Court Dismisses Arawak Homes Land Disputes

All except two of the summonses brought against eight individuals by Arawak Homes Limited in land disputes were dismissed by Justice Neville Adderley recently because the cases were not clear enough to rule for the plaintiff (Arawak Homes).

In Adderley’s ruling he found that after reviewing the law relevant to those land disputes, a clear determination of who is the true owner of the Pinewood Gardens and Nassau Village (Sir Lynden Pindling Estates) land in question, could not be determined.

Having regard to the facts and the law as outlined above, in my judgement the admissions are not so clear that I can give judgement in favor of the plaintiff, Adderley said.

Therefore… I exercise my discretion to dismiss the summonses against the defendants in each case with costs to be taxed if not agreed.

In Adderley’s decision he explained that litigation over the land in Pinewood Gardens and Nassau Village sub-divisions, which have been claimed by Arawak Homes, has continued for the last two decades. The individuals listed in the court document have laid claim to properties in those areas and in each of those cases Arawak Homes has declared ownership of those properties by virtue of the court based on a past ruling in a separate matter. It is based on the ruling in the case Arawak Homes Limited versus Horizon Systems Limited, which was won by Arawak Homes and appeared to give the company clear title to the land in question. Arawak Homes subsequently declared the defendants mentioned in Adderley’s decision trespassers.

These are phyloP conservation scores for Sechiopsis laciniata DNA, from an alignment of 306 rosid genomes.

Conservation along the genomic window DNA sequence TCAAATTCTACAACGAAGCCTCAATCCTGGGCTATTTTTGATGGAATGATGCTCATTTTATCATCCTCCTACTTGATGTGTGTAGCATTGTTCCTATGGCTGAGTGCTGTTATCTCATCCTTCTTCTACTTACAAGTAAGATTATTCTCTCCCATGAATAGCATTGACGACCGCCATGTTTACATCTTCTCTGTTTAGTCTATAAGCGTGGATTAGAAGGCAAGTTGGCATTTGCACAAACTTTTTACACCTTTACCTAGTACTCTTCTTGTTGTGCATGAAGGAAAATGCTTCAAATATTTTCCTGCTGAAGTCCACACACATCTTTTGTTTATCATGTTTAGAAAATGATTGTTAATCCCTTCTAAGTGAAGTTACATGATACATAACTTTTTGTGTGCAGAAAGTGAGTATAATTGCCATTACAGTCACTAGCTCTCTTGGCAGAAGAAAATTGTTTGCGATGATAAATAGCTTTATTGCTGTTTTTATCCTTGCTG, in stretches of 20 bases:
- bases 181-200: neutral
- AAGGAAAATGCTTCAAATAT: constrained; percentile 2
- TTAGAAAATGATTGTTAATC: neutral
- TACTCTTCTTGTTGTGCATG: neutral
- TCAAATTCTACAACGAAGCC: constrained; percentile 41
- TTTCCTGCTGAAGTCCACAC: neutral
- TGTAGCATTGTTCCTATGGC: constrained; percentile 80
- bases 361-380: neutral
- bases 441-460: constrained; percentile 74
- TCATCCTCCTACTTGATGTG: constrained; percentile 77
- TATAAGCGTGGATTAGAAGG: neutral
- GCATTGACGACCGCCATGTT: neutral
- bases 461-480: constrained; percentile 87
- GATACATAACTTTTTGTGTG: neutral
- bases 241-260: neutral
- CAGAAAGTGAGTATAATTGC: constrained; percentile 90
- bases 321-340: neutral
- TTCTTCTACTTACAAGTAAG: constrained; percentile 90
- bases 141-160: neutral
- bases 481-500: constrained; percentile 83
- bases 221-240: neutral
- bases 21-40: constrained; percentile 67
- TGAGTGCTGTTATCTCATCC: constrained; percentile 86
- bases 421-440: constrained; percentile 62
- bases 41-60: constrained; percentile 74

However, Adderley found that some defendants’ claimed to be bona fide purchasers of the land, that in some cases was sold while Arawak Homes sought an injunction in its dispute with Horizon.

In the ruling, it was noted that at the time the properties were handed over to several of the defendants by Horizon, a certificate granted by the court existed that made the land transfers valid.

The statute provides that it (conveyance) is only void against persons who are not BFPS (bona fide purchasers), Adderley said. So if (a defendant) was a BFPS it is immaterial that about 13 years later the certificate was declared void because by that time title had already passed to them.